1995-96 saw significant additions to the Institute's permanent collection of contemporary art including David Bakalar's (Class of '51) Television Man sited between Kresge Auditorium and the Johnson Athletic Center, Frank Stella's Loohooloo on the walls of a conference room in the Department of Architecture, and Stella's Head or Tails in the Wolk Lobby of the Tang Center. Discussions began for the commissioning, by alumnus Elliot Wolk '57, of a major work by Bernarr Venet to be sited on the Plaza of the Sloan School of Management early in the fall. Plans were made for the renovation of the Music Library as the newly-designed Rosalind Denny Lewis Music Library, as well as for work on the Jacques and Yulla Lipschitz Courtyard in the Humanities Building. Space was allotted to

establish a World Music Center in N52 to house Associate Professor Evan Ziporyn's Gamelan Galak Tika, Lecturer

George Ruckert's collection of Indian instruments, and newly-appointed Assistant Professor James Makayuba's African drums.


1995-96 was the first year of operation for the Museum Loan Network. Supported entirely by funds from the Pew Charitable Trust and the James L. Knight Foundation and under the skillful leadership of Director Lori Gross, the Network awarded 33 grants totaling $300,000 to museums throughout America and developed a national database to realize its mission to encourage and support collection sharing.

With three major retirements, the Associate Provost for the Arts engaged a consultant to review the organization and procedures of the MIT Museum, while Harvey Steinberg '54 and Chairman of the Museum Advisory Board commissioned architectural drawings at his own expense for a contemplated future move from N52 to the Metropolitan Warehouse.

Director of Arts Communication Mary Haller's work to gain national visibility for the arts at MIT took a major step forward with an eight minute feature on National Public Radio's Morning Edition.

In its continuing commitment to the integration of science and the arts, the Special Programs section of the Office of the Arts sponsored the residencies of photographer Felice Frankel at the Edgerton Center and sculptor Arthur Ganson in the Department of Mechanical Engineering. The List Visual Arts Center's Education Program hosted a lecture by primatologist Jane Goodall in conjunction with the exhibition, Next of Kin.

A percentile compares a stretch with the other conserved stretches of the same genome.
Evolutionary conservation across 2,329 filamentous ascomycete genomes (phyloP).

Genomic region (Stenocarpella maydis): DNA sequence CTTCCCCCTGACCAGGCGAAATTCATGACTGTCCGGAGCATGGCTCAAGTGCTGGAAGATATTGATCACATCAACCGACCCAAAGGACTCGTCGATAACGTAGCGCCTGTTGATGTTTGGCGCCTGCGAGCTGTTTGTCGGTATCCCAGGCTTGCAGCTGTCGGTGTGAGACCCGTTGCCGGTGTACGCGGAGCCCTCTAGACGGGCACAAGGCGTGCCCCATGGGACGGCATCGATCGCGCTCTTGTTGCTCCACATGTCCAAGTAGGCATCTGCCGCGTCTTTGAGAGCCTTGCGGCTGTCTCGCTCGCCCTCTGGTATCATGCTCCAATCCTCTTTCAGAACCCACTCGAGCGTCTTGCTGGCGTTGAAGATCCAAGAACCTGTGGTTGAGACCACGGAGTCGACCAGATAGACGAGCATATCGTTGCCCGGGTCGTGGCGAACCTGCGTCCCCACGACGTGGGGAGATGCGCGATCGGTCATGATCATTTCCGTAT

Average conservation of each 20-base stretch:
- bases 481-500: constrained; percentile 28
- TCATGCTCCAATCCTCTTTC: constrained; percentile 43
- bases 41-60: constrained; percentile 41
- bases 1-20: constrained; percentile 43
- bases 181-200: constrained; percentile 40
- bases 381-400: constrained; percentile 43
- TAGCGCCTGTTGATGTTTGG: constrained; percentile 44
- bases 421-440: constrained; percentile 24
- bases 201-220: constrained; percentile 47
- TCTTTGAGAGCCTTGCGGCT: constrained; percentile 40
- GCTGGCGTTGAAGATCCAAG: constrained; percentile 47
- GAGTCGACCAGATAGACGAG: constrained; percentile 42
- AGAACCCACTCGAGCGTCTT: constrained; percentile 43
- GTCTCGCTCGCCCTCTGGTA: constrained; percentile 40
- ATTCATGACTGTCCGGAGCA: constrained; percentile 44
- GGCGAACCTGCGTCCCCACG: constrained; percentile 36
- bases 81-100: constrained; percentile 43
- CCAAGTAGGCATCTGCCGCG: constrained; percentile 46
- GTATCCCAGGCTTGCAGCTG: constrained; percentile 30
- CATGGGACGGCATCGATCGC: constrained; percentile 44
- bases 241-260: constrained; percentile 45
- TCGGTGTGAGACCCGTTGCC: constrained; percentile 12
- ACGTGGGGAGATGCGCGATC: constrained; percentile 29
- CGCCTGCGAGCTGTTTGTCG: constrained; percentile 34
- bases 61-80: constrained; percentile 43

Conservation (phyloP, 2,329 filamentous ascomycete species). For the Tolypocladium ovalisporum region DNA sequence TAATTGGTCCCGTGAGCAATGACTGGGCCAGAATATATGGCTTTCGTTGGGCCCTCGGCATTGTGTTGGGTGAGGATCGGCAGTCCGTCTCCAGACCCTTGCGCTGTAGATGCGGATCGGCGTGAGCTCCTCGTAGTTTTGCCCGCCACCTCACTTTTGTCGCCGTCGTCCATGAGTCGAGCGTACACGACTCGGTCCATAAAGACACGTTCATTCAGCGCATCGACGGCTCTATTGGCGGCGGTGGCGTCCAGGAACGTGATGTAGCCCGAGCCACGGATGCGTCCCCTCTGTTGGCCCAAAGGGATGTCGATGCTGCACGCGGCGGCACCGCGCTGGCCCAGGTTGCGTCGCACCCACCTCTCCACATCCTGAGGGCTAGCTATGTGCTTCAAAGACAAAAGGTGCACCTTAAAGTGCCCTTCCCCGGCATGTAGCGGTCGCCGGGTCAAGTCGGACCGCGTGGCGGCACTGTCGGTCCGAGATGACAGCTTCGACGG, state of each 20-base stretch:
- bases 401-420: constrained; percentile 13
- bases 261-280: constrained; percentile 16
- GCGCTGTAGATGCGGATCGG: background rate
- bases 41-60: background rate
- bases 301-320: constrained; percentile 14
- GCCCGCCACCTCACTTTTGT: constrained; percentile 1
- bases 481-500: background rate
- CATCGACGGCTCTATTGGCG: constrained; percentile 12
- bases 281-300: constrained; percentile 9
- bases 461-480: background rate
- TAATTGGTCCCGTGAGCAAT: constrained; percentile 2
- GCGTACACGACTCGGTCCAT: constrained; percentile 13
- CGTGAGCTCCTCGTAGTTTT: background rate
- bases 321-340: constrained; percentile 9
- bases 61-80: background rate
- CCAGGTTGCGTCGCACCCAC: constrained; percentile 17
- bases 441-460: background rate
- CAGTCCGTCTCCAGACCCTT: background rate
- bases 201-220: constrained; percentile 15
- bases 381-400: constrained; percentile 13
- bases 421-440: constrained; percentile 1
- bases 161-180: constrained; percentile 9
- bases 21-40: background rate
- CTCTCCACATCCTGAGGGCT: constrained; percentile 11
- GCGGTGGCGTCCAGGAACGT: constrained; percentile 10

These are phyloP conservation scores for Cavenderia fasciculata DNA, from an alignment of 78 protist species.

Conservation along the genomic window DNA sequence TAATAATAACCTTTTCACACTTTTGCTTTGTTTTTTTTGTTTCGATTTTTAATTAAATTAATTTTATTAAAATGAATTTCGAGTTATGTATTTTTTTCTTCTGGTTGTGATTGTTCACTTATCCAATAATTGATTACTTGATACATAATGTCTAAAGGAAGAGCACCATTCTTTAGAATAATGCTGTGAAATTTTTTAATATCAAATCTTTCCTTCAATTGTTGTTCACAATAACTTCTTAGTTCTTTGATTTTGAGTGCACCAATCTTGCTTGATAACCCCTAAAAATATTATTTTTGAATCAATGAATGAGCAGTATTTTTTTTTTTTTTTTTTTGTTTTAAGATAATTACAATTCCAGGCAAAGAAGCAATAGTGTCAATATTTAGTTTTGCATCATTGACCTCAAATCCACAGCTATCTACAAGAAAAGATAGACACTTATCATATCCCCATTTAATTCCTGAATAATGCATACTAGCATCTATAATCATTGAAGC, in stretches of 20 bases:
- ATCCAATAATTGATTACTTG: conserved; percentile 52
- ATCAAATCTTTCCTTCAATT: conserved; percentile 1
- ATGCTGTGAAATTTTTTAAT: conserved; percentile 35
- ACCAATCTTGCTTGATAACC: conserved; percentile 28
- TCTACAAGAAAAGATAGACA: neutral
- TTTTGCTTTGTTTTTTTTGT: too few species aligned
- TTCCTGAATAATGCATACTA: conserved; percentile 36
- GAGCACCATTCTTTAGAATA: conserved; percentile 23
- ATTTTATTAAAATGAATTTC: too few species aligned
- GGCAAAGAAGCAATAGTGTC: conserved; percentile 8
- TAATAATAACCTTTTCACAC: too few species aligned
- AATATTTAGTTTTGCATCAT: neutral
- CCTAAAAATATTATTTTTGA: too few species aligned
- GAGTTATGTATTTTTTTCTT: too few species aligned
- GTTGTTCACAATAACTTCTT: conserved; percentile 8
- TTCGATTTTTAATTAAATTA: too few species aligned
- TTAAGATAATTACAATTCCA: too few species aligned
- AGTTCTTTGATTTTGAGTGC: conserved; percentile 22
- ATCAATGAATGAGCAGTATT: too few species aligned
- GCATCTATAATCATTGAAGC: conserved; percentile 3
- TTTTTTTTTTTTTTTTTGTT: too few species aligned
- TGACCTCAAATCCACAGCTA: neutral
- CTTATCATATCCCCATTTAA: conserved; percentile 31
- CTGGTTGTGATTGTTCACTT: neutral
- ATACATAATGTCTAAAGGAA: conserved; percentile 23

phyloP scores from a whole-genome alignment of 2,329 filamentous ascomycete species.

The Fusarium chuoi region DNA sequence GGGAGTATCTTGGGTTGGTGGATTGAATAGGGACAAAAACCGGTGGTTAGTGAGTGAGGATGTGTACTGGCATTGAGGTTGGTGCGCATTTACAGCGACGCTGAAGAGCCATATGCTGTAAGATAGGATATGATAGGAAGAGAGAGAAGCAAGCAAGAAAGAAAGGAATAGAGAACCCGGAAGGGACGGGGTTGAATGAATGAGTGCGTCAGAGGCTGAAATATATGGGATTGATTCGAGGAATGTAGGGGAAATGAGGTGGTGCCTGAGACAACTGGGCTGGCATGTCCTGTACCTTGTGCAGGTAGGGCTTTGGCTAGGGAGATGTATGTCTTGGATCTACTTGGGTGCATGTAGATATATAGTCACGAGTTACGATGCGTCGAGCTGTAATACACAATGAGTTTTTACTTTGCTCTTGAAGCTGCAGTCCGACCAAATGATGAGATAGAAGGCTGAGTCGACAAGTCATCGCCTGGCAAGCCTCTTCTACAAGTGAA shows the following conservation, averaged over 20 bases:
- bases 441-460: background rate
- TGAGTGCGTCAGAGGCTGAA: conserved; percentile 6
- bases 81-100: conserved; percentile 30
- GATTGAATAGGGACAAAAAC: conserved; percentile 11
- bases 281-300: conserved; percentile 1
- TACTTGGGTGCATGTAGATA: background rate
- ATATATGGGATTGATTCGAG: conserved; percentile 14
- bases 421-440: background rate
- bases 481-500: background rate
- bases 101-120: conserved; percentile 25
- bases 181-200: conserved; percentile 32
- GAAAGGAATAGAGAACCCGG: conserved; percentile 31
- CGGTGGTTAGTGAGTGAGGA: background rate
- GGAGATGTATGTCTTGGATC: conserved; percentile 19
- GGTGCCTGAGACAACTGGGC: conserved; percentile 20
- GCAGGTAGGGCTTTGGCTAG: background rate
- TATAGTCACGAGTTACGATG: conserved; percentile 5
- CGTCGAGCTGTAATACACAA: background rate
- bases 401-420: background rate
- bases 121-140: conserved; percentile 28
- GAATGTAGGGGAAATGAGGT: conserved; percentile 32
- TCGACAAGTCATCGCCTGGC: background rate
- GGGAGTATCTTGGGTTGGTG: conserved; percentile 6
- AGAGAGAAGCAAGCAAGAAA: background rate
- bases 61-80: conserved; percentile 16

The Office of the Arts' focus on diversity and community outreach expanded even further -- producing, in collaboration with the Campus Committee on Race Relations, the advanced screening of W.E.B. DuBois: Biography in Four Voices by filmmaker Louis Massiah '82. Additional collaborations with IBA Arte y Cultura, Next Stage, Inc., and the Cambridge Multicultural Arts Center resulted in the production of Son Corazon: Heartstrung For Myrna Vasquez written and directed by former Artist-in-Residence Professor Rosa Luisa Marquez and Assistant Professor of Theater Arts Brenda Cotto-Escalera; and three public multicultural productions: Kenembu Mestizo: An Evening of Brazilian Music and Dance, Three Divas--Three Storyweavers: The 20th Anniversary of Black Music, and Dreamfields: Three Evenings of Intergenerational Dance Theater.


The Associate Provost for the Arts and the Office of the Arts remain committed to the advocacy of arts programs at MIT, the strengthening of interdisciplinary work and research, and the development of ever greater consciousness of the presence of the arts at MIT within the community, in the Boston and Cambridge regions, and nationally. In the coming year the Office of the Arts will expand the current program of placing artists in the Departments of Science and Engineering, multicultural outreach and education programs, and the support and encouragement of ongoing creative work in all areas of campus life. In addition the Office of the Arts will initiate a series of Arts Colloquia to bring all the artists on campus into dialogue, begin a search for a new Director of the MIT Museum, and initiate action in response to the recommendations of the consultant.

Alan Brody

MIT Reports to the President 1995-96